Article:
The History of Bergamot
Citrus Bergamia Melarosa, more commonly known as Bergamot Sicilian, belongs to the Rutaceae family, which is better classified by the name Citrus. This tree’s fruit is a hybrid between the lemon and the orange, giving the small, round fruit a slightly pear-shaped and yellow or green colouring. Some believe the fruit appears to look like a lime. Bergamot is a favourite scent in the perfumery industry, and its strong fragrance makes it a major constituent in many perfumes in which it acts as the top note.
Historically, Bergamot fruit juice was employed by the indigenous people of Italy to treat malaria and to expel intestinal worms, while Bergamot Oil was applied in Italian folk medicine as an antiseptic and to reduce fevers. When Bergamot Essential Oil was utilised as a flavouring in black tea, the tea became known as Earl Grey Tea. In Ayurvedic medicine, Bergamot Oil has been used to soothe acne, skin rashes, sores and sore throats, and bladder infections. It is also used to reduce fever, obesity, depression, eczema, gingivitis, flatulence, loss of appetite, and compulsive behaviours.
The current Bergamot Essential Oil production in Italy’s coastal regions of Sicily and Calabria makes up 80% of the world’s total crop and is considered to be of the highest quality in the international trading market. Bergamot is among the most popular essential oils used today for its effectiveness, health benefits, and its wide variety of applications.
The other Bergamot's available include Calabrian and Bergaptene Free.
Bergamot in Numbers
Bergamot is without a shadow of a doubt, a complete bargain. You can get hold of 10ml for a mere £1.94, and when it does get to the larger 1KG sizes, it is still fantastic value for money, £50.95. The only reason it's not getting a ten from me is that there are cheaper oils out there. But for all the benefits Bergamot can bring to the table and that gorgeous citrus scent that accompanies it, it certainly deserves a near perfect score.
Bergamot oil yields a citrus-like aroma, with a notable spicy-floral quality. The scent is both spicy and sweet and is prized in perfumery for its ability to blend well with other aromas to produce pleasing, complex scents. In my opinion, yeah I agree it's nice on the nose, but it is one of my favourites? Probably not, it's certainly got some room for improvement.
I personally believe that citrus scents don't really carry themselves that well and can sometimes find themselves being easily overpowered by other essential oils. But seeing as it is a top note, it is always one of the first scents which I recognise, if I put a few drops of a blend into my diffuser. So, yeah the smell is still distinctive, but sometimes it can lose itself. Therefore I give it...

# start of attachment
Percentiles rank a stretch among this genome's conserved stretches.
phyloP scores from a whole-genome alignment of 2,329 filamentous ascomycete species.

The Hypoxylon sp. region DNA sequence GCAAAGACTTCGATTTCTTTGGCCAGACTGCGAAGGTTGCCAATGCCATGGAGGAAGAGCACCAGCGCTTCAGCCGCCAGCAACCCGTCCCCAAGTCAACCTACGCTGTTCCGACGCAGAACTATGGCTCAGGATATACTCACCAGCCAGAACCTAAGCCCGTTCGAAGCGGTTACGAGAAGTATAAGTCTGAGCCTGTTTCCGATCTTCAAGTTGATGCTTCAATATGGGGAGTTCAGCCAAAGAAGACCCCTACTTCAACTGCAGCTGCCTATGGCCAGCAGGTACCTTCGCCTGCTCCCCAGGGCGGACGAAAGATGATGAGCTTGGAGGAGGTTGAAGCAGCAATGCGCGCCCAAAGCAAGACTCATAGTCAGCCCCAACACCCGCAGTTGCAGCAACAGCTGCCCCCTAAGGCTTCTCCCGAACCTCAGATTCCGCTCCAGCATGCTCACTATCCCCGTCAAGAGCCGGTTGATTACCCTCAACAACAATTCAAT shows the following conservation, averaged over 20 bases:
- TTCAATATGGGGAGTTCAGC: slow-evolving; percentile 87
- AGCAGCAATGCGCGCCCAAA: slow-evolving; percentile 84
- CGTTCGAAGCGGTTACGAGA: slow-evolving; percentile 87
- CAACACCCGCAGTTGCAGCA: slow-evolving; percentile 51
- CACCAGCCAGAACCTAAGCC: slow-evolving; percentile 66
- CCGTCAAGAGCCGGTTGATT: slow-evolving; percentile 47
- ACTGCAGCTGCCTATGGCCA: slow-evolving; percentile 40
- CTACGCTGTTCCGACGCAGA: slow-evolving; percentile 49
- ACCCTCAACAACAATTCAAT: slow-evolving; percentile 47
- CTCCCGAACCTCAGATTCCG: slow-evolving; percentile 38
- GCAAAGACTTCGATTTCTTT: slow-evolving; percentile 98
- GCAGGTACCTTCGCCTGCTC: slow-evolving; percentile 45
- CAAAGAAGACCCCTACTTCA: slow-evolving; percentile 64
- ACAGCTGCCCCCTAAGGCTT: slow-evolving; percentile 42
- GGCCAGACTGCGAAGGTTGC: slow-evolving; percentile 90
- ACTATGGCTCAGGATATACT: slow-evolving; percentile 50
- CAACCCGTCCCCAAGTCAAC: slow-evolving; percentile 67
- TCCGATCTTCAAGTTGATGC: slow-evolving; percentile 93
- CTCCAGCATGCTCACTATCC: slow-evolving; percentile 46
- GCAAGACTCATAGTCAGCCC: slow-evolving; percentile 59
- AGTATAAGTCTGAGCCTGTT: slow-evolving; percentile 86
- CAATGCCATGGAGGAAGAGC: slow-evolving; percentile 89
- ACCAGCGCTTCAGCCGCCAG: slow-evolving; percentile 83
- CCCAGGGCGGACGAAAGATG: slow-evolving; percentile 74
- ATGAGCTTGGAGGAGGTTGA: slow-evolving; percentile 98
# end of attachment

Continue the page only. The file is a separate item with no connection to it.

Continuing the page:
The uses for Bergamot Essential Oil are plentiful, ranging from medicinal and odorous to cosmetic. It can be used in oils, lotions, soaps, sprays, and candles.
When diluted with a carrier oil, it can be used topically. Bergamot Oil eases muscle aches and body pains including headaches and discomforts associated with arthritis. Its anti-inflammatory properties relieve redness, itching, and swelling. Due to its antiseptic and astringent characteristics, Bergamot Essential Oil makes an excellent addition to cosmetics that are meant to help achieve glowing and evenly toned skin. As a toner, it cleanses pores and strengthens skin tissues. Blending Bergamot Oil into shampoo and body washes and rubbing it into the scalp and body may strengthen hair, stimulate its growth, and relieve itchiness and irritation on the scalp and skin.
In aromatherapy, Bergamot serves as a natural perfume and a non-toxic air freshener that creates a relaxing atmosphere and deodorises offensive scents. When Bergamot Essential Oil is blended into a moisturiser such as a face cream or lotion, it can soothe and promote the faster healing of cuts, acne, psoriasis, and chicken pox. When diffused, its carminative properties offer assistance to the digestive system. It can be added to natural homemade scented cosmetics, candles, and soaps. It is known to be beneficial for creating a feeling of being refreshed and renewed, for uplifting negative moods to prevent depression, and for relieving lethargy, nervousness, and insomnia.
All in all, Bergamot does have many uses, but when comparing it to other essential oils available it certainly is blowing me out of the water. People may find my scoring of it a little harsh, but Bergamot has earned a very well deserved...
I guarantee the majority of people around the world have heard of Bergamot, so we know it's popular. Price wise it's excellent, and it's packed full of benefits, even the ability to leave you feeling fresh and rejuvenated. There was even a rumour that Bergamot played a crucial part behind Leicester City's title-winning campaign and that in itself is enough to give this Lemon and Orange cross a big 10/10! Claudio Ranieri, no doubt brought a bit of Italian culture to that dressing room and let Bergamot works its magic.
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